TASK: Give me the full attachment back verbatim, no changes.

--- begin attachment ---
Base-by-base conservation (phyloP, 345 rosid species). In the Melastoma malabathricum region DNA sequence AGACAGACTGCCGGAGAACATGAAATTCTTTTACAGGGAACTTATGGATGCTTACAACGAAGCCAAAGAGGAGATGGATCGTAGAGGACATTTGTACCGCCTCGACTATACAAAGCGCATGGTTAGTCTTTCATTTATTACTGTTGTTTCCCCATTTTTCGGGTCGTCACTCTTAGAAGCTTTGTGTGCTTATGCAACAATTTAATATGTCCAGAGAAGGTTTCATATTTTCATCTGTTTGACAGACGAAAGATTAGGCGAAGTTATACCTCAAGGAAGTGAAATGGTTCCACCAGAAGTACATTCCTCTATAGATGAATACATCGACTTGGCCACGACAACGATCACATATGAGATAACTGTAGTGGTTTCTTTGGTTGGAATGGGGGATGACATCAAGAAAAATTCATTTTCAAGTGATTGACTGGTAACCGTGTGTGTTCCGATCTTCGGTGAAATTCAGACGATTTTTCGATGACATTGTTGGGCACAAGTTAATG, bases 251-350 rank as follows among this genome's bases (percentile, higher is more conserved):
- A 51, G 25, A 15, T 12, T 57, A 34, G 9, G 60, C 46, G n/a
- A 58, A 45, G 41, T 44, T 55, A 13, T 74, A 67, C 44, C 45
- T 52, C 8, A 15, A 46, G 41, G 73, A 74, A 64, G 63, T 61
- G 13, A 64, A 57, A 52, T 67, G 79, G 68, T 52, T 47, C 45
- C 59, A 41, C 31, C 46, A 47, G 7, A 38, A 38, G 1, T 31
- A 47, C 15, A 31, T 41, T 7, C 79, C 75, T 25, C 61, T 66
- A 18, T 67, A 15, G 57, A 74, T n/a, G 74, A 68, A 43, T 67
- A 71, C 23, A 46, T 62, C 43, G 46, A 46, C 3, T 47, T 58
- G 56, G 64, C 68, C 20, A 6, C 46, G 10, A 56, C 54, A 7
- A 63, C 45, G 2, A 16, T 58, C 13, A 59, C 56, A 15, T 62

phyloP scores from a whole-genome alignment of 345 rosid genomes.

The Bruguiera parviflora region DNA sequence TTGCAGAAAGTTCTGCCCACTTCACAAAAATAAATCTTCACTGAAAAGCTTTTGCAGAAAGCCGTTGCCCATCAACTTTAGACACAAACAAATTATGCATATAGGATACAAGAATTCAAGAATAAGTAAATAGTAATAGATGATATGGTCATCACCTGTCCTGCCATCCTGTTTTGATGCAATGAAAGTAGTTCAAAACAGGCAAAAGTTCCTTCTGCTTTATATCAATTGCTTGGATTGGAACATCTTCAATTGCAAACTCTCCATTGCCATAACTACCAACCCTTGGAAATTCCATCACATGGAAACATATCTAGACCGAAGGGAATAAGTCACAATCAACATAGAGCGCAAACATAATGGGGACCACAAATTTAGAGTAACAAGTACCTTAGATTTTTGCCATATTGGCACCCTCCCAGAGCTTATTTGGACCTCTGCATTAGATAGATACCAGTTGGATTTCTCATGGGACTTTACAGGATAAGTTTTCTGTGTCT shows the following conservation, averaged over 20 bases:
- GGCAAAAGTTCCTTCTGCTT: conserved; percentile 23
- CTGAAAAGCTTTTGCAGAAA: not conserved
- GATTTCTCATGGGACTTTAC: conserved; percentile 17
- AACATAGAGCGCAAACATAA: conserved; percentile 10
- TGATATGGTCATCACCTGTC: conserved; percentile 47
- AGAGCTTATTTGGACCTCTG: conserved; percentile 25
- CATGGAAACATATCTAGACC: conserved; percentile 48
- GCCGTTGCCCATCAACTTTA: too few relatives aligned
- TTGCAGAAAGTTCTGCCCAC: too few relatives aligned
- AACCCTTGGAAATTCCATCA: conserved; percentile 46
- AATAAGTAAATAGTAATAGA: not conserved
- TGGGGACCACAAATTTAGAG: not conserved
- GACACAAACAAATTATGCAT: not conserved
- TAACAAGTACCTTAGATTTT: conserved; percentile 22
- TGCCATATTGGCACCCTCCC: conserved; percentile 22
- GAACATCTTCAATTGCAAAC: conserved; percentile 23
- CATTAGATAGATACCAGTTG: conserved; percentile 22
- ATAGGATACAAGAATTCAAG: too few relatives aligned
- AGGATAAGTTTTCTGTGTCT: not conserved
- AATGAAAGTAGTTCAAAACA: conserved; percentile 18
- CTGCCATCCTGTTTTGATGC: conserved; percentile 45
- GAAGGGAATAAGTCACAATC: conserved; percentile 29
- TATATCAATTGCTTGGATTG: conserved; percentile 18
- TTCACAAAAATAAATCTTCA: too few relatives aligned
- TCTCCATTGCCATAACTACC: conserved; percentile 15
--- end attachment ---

Base-by-base conservation (phyloP, 345 rosid species). In the Melastoma malabathricum region DNA sequence AGACAGACTGCCGGAGAACATGAAATTCTTTTACAGGGAACTTATGGATGCTTACAACGAAGCCAAAGAGGAGATGGATCGTAGAGGACATTTGTACCGCCTCGACTATACAAAGCGCATGGTTAGTCTTTCATTTATTACTGTTGTTTCCCCATTTTTCGGGTCGTCACTCTTAGAAGCTTTGTGTGCTTATGCAACAATTTAATATGTCCAGAGAAGGTTTCATATTTTCATCTGTTTGACAGACGAAAGATTAGGCGAAGTTATACCTCAAGGAAGTGAAATGGTTCCACCAGAAGTACATTCCTCTATAGATGAATACATCGACTTGGCCACGACAACGATCACATATGAGATAACTGTAGTGGTTTCTTTGGTTGGAATGGGGGATGACATCAAGAAAAATTCATTTTCAAGTGATTGACTGGTAACCGTGTGTGTTCCGATCTTCGGTGAAATTCAGACGATTTTTCGATGACATTGTTGGGCACAAGTTAATG, bases 251-350 rank as follows among this genome's bases (percentile, higher is more conserved):
- A 51, G 25, A 15, T 12, T 57, A 34, G 9, G 60, C 46, G n/a
- A 58, A 45, G 41, T 44, T 55, A 13, T 74, A 67, C 44, C 45
- T 52, C 8, A 15, A 46, G 41, G 73, A 74, A 64, G 63, T 61
- G 13, A 64, A 57, A 52, T 67, G 79, G 68, T 52, T 47, C 45
- C 59, A 41, C 31, C 46, A 47, G 7, A 38, A 38, G 1, T 31
- A 47, C 15, A 31, T 41, T 7, C 79, C 75, T 25, C 61, T 66
- A 18, T 67, A 15, G 57, A 74, T n/a, G 74, A 68, A 43, T 67
- A 71, C 23, A 46, T 62, C 43, G 46, A 46, C 3, T 47, T 58
- G 56, G 64, C 68, C 20, A 6, C 46, G 10, A 56, C 54, A 7
- A 63, C 45, G 2, A 16, T 58, C 13, A 59, C 56, A 15, T 62

phyloP scores from a whole-genome alignment of 345 rosid genomes.

The Bruguiera parviflora region DNA sequence TTGCAGAAAGTTCTGCCCACTTCACAAAAATAAATCTTCACTGAAAAGCTTTTGCAGAAAGCCGTTGCCCATCAACTTTAGACACAAACAAATTATGCATATAGGATACAAGAATTCAAGAATAAGTAAATAGTAATAGATGATATGGTCATCACCTGTCCTGCCATCCTGTTTTGATGCAATGAAAGTAGTTCAAAACAGGCAAAAGTTCCTTCTGCTTTATATCAATTGCTTGGATTGGAACATCTTCAATTGCAAACTCTCCATTGCCATAACTACCAACCCTTGGAAATTCCATCACATGGAAACATATCTAGACCGAAGGGAATAAGTCACAATCAACATAGAGCGCAAACATAATGGGGACCACAAATTTAGAGTAACAAGTACCTTAGATTTTTGCCATATTGGCACCCTCCCAGAGCTTATTTGGACCTCTGCATTAGATAGATACCAGTTGGATTTCTCATGGGACTTTACAGGATAAGTTTTCTGTGTCT shows the following conservation, averaged over 20 bases:
- GGCAAAAGTTCCTTCTGCTT: conserved; percentile 23
- CTGAAAAGCTTTTGCAGAAA: not conserved
- GATTTCTCATGGGACTTTAC: conserved; percentile 17
- AACATAGAGCGCAAACATAA: conserved; percentile 10
- TGATATGGTCATCACCTGTC: conserved; percentile 47
- AGAGCTTATTTGGACCTCTG: conserved; percentile 25
- CATGGAAACATATCTAGACC: conserved; percentile 48
- GCCGTTGCCCATCAACTTTA: too few relatives aligned
- TTGCAGAAAGTTCTGCCCAC: too few relatives aligned
- AACCCTTGGAAATTCCATCA: conserved; percentile 46
- AATAAGTAAATAGTAATAGA: not conserved
- TGGGGACCACAAATTTAGAG: not conserved
- GACACAAACAAATTATGCAT: not conserved
- TAACAAGTACCTTAGATTTT: conserved; percentile 22
- TGCCATATTGGCACCCTCCC: conserved; percentile 22
- GAACATCTTCAATTGCAAAC: conserved; percentile 23
- CATTAGATAGATACCAGTTG: conserved; percentile 22
- ATAGGATACAAGAATTCAAG: too few relatives aligned
- AGGATAAGTTTTCTGTGTCT: not conserved
- AATGAAAGTAGTTCAAAACA: conserved; percentile 18
- CTGCCATCCTGTTTTGATGC: conserved; percentile 45
- GAAGGGAATAAGTCACAATC: conserved; percentile 29
- TATATCAATTGCTTGGATTG: conserved; percentile 18
- TTCACAAAAATAAATCTTCA: too few relatives aligned
- TCTCCATTGCCATAACTACC: conserved; percentile 15